Stefano Domenicali, CEO of Automobili Lamborghini, inaugurated the new Lamborghini Museum at the company’s headquarters in Sant’Agata Bolognese near Bologna. The museum’s layout and displays have been completely renovated, providing a new visitor experience including multimedia displays and activities.
Stefano Domenicali remarked: “The new Museum, which has been designed as an authentic experience for visitors, will be a key attraction for an ever-increasing number of arrivals from around the world. The new layout now provides a richer experience of the world of Lamborghini where our history, engines, design and technology come together in a journey from the brand’s past to its future.”
The renovation of the Lamborghini Museum, opened in 2001, was carried out in record time and with minimal disruption to the many visitors. The new concept makes an immediate impact with its white floors and gray tones on the walls to bring out the colours of the vehicles and other displays, inspired by the brightest colors in Lamborghini’s history.
The museum experience is divided into chapters. Upon entering, visitors are greeted by the sound of an Aventador and a Huracan roaring by in a typically Emilian setting, immediately immersing them in the unmistakable sound of Lamborghinis in action.
They go on to meet the first vehicle created in Sant’Agata, the 1963 350 GT, and then to the legendary Miura. A display of its rolling chassis shows the vehicle’s structural qualities, alongside the only roadster example.
The Museum’s area dedicated to technology includes the most famous engines as well as a history of the brand’s evolution through models that introduced some important technological innovations: the Diablo with four-wheel-drive, the P 140 with its aluminium chassis, the Sesto Elemento and its carbon fibre body, and the Asterion with its hybrid design.
Still on the ground floor, visitors then take a leap into the future – displayed side by side are the Urus, the Lamborghini SUV concept in development for a 2018 debut, and the LM 002, the forerunner of all SUVs. The Lamborghini Cheetah, the first prototype of the future LM 002, was created in 1977 when the term SUV had not even been invented.
A “family tree”, of all Lamborghini models created over more than 50 years of history, is displayed as a large piece of wall art. Featuring striking graphics, the history of the brand is reconstructed through the models it has produced. Four monitors allow visitors an insight into Lamborghini cars one at a time, including their technical and construction characteristics.
On the upper floor, there are two main themed areas: one has all the main Lamborghini models on display, starting with the current Aventador and going back to the front-engined classics such as the 400 GT, while the other area is dedicated to motorsport, with the design and colours reproducing the world of motor racing.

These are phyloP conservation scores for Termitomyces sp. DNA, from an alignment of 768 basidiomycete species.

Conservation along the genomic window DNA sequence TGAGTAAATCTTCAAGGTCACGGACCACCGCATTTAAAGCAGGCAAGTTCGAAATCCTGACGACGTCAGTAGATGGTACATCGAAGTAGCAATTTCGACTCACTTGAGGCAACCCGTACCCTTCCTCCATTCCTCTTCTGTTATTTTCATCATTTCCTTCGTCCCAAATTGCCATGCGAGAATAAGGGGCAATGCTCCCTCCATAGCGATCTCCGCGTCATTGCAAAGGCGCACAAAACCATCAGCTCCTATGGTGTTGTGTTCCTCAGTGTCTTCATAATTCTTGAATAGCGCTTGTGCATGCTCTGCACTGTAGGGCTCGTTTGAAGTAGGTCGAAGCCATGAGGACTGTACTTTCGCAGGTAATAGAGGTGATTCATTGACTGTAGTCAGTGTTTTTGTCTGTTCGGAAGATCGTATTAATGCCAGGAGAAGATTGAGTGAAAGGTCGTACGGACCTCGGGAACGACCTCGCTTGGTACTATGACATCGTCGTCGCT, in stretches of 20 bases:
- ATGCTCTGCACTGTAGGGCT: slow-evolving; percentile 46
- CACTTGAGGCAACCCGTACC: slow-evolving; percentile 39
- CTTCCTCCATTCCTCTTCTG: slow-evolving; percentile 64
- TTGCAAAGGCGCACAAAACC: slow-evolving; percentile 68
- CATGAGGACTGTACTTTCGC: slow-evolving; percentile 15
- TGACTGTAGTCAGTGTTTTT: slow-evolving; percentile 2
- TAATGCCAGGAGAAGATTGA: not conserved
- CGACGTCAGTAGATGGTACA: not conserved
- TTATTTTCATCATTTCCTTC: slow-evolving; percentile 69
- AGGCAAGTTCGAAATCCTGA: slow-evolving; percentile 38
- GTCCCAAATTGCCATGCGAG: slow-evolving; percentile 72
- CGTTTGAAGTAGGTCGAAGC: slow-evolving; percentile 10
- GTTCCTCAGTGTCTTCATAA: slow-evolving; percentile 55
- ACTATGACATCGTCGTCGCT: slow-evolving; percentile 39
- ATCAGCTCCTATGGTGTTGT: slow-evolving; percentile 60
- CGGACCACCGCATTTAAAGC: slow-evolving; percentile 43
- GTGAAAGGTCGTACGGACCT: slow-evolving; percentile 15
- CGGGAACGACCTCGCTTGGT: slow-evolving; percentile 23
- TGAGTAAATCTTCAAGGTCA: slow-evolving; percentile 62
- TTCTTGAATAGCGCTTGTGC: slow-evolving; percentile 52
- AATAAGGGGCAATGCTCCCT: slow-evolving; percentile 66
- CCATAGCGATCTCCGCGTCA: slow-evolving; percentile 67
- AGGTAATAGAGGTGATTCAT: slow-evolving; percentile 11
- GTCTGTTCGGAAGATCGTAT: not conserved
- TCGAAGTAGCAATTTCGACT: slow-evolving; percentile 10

Displayed in racetrack-style garages are the Super Trofeo racing versions of the Diablo GTR, Gallardo and Huracán, as well as two of the Formula 1 cars to feature the Lamborghini V12 engine: the Lotus L102 and the Lamborghini from the 1990 and 1991 seasons.
The racing experience is enhanced by the presence of numerous multimedia features, such as monitors for accessing the Squadra Corse website; two virtual reality systems which let visitors experience the thrills of a lap in a Lamborghini Super Trofeo while sitting in a Huracán seat; and a video wall which shows the reality of Super Trofeo with films of recent races.
There is also an interactive showcase with two Huracán models on display from the international GT and Super Trofeo championships, along with their steering wheels to allow enthusiasts to get a feel for the functions made available to the race drivers.
Concluding this section is a podium which visitors can climb onto for a photo. For maximum realism, they can even choose their own national flag that will appear on a screen above them.
The central part of the first floor is dedicated to the Miura and its 50 years of history. For this important anniversary, the only example of the roadster model has been put on display, alongside the rolling chassis that demonstrates the car’s refinement and technological innovation as dreamed up in 1965, by the designers of the Miura, Gian Paolo Dallara and Paolo Stanzani.
The visit concludes with an exhibition showing how the Lamborghini Centro Stile in Sant’Agata Bolognese operates, a secret place where the design team is already working on the future. This future, and the models it will bring with it, will further enrich the experience offered by the Lamborghini Museum, at the heart of the factory itself.
The Lamborghini Museum, which is open to visitors from 10 a.m. to 5p.m., Monday to Saturday, also gives visitors the opportunity to see current model assembly lines (booking required).
This is a unique way for Lamborghini enthusiasts to gain a complete understanding of the legendary brand’s history, which today continues on the path of Ferruccio Lamborghini’s original visionary ideas.